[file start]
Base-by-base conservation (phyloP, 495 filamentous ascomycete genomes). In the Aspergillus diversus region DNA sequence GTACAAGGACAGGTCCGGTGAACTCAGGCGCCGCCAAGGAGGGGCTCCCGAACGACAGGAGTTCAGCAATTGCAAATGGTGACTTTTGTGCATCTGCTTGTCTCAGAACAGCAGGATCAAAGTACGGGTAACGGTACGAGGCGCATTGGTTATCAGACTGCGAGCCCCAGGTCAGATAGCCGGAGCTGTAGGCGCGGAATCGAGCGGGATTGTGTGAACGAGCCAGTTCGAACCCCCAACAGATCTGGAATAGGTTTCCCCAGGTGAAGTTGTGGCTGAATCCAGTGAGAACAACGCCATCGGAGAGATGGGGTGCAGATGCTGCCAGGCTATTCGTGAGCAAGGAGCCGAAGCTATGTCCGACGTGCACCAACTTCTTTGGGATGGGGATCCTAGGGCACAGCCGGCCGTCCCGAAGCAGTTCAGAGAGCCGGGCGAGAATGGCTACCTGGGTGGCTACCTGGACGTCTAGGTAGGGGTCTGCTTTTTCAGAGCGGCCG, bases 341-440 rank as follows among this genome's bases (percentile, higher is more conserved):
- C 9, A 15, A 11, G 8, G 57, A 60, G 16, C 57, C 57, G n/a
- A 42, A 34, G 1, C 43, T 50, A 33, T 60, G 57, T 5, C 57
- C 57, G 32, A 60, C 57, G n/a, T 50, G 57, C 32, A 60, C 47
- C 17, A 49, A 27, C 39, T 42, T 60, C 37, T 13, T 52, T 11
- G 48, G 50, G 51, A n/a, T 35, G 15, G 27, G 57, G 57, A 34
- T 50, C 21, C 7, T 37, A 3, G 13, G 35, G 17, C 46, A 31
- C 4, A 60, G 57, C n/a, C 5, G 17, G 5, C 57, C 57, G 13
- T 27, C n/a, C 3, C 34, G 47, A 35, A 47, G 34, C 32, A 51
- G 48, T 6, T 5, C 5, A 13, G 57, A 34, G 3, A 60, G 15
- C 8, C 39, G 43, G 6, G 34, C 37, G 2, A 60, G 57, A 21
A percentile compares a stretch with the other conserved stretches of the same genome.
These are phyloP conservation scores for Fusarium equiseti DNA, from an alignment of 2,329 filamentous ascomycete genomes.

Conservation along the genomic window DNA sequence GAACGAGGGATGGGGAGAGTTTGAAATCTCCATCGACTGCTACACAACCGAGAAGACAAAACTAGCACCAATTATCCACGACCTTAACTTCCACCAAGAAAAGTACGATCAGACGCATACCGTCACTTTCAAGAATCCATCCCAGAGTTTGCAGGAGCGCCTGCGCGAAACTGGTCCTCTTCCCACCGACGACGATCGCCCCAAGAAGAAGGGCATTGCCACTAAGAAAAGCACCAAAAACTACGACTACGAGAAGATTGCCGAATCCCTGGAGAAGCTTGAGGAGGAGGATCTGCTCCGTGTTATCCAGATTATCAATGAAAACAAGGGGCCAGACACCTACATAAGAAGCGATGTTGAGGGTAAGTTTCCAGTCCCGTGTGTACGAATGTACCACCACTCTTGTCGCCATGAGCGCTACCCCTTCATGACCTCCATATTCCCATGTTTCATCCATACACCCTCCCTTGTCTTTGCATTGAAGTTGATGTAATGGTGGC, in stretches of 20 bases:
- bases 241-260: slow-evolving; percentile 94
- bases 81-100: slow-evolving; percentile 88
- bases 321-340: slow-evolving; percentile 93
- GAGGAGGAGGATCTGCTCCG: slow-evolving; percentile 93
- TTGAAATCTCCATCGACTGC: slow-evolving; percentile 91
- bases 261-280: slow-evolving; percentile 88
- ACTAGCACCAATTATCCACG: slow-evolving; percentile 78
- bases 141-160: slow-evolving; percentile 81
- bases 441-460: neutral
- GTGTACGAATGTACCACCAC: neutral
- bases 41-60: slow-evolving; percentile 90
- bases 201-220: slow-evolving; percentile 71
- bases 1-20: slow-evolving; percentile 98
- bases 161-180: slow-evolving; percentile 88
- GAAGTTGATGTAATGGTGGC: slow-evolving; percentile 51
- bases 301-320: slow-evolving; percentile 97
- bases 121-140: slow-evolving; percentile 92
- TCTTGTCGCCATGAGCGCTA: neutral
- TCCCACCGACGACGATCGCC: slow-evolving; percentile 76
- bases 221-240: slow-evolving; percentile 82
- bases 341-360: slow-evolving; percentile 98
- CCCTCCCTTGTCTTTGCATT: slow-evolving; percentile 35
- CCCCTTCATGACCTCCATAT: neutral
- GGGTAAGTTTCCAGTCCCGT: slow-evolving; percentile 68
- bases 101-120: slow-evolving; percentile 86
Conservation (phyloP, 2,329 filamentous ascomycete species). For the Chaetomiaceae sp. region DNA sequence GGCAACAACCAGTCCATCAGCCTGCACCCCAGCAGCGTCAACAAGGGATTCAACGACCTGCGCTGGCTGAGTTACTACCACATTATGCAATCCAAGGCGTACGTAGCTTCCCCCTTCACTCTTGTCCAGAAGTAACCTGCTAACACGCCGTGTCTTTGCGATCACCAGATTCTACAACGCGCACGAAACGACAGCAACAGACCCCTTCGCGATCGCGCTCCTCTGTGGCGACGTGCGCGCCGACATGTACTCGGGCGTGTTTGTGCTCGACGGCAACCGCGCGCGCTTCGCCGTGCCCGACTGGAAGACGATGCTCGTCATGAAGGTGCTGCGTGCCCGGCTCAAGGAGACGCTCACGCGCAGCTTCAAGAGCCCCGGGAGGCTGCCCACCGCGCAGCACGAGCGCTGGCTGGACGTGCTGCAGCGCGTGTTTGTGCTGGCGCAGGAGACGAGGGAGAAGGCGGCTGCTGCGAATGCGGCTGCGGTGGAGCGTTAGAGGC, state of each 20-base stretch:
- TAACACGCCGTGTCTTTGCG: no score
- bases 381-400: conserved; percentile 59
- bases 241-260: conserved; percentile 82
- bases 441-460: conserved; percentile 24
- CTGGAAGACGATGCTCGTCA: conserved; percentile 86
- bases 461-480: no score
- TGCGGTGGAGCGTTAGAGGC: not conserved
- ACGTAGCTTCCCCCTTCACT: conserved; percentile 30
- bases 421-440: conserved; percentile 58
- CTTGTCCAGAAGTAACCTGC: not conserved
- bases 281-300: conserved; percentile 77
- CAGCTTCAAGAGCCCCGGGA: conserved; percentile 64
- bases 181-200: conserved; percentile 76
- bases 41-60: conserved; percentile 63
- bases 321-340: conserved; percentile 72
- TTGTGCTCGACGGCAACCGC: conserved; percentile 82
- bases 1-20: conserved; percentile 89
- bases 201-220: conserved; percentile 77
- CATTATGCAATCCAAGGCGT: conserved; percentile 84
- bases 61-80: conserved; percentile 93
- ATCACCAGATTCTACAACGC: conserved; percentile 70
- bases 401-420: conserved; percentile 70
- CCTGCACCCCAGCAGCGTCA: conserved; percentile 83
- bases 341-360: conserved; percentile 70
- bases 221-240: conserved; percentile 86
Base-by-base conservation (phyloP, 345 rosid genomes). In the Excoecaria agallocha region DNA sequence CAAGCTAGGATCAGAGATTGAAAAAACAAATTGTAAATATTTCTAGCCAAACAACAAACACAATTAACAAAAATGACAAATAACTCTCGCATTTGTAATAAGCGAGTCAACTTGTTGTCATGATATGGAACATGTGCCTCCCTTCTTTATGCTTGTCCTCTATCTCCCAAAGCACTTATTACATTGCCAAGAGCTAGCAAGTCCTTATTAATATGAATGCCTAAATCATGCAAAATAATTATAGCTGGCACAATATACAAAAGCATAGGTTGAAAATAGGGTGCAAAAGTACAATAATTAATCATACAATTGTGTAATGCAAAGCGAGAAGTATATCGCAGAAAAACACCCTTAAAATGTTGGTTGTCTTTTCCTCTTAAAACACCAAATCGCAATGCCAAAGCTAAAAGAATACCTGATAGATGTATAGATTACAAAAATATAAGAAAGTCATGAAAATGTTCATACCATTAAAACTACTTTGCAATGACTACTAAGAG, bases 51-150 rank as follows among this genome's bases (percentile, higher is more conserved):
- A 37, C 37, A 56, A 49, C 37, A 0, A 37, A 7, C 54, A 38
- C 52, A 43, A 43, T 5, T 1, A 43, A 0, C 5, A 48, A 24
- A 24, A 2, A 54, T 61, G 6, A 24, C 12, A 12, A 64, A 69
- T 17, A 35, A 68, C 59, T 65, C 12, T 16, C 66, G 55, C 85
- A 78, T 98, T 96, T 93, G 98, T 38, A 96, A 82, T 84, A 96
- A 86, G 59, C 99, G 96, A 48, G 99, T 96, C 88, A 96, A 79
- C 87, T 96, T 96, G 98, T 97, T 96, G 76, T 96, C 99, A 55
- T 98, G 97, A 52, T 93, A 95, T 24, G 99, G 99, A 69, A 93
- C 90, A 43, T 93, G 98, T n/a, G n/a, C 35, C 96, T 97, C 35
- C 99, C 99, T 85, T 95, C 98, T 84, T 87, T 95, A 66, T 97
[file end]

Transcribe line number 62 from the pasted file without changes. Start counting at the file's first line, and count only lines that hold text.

- bases 401-420: conserved; percentile 70